3. That the issuance of NPDES permits are controlled and governed by the terms of Article 21, Chapter 143, 
of the North Carolina General Stamtes entitled "Water and Air Resources." It is the policy of the State of North Carolina, 
as defined in N.C.G.S. 143-211, that the water and air resources of the State belong to the people of the State of North 
Carolina, and that the standards of water purity are to be designed to protect human health, prevent injury to plant and animal 
life, and to prevent damage to public and private property. 

4. As set forth in N.C.G.S. 143-215.1(0(1), all applications for NPDES permit or for renewal of the same 
are to be in writing. Further, it is stated that the environmental management commission "may prescribe the form for such 
applications." 

5. Pursuant to said authority, the commission has prescribed the necessary forms to be used pursuant to 15A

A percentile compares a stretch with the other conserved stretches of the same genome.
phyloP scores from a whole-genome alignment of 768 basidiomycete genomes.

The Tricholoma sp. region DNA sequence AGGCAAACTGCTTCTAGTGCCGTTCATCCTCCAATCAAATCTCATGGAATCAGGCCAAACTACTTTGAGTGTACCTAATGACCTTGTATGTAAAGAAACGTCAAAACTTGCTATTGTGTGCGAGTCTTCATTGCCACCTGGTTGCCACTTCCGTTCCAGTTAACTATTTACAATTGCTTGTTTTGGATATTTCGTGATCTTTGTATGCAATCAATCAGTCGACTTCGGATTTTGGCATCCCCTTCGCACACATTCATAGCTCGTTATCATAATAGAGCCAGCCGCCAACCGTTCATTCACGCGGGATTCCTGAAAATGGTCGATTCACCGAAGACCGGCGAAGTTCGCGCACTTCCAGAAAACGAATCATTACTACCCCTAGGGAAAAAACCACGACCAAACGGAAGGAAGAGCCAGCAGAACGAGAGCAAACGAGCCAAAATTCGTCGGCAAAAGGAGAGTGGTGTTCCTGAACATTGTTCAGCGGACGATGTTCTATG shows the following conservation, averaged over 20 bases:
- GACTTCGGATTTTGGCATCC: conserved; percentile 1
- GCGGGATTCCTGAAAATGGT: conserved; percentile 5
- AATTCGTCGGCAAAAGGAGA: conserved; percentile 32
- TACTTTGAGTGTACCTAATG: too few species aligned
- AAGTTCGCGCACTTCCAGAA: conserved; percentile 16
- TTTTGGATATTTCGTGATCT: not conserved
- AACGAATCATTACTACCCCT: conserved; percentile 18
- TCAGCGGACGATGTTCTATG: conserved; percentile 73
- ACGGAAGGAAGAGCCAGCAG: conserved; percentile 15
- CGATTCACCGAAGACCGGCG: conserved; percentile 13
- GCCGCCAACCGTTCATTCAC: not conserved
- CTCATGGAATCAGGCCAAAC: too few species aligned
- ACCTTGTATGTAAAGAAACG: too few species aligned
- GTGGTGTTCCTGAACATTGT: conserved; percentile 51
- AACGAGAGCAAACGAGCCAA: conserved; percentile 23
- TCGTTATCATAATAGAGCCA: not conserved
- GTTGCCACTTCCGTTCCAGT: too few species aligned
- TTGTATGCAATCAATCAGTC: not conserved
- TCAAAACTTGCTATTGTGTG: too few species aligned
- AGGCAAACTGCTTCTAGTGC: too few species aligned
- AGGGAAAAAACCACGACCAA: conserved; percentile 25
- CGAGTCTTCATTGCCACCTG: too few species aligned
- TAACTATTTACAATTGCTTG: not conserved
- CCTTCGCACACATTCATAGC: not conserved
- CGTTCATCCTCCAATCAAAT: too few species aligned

NCAC 2H. 0105(a). 

6. One form to be used in coimection with applying for the renewal of an NPDES permit is a standard form 
C. Pursuant to the provisions of the above referenced rule, the standard form C is to be used for: 

All primary industries as listed in 40 CFR 122.21, appendix A, and all other industrial process 
and commercial discharges e.xcept cooling waters, cooling tower blow down, and boiler blow 
down. 

7. Cooling waters, cooling tower blow down, and boiler blow down are to use the "Short Form C" as 
prescribed in 15A NCAC 2H. 0105(a). 

8. The activity which Vulcan proposes to conduct during its mining operation does not constitute the use of 
cooling waters, a cooling tower blow down, or a boiler blow down as those terms are used in 15A NCAC 2H. 0105(a). 

9. That the acti\'ity to be conducted by Vulcan in its mining activities at the Weaverville quarry site constitutes 
an industrial process as that term is used in 15A NCAC 2H. 0105(a). 

10. The standard forms which are referenced in 15A NCAC 2H.0105 are designed for different types of 



^^Page 71. line 21 through page 72. line 2. Colleen Sullins Deposition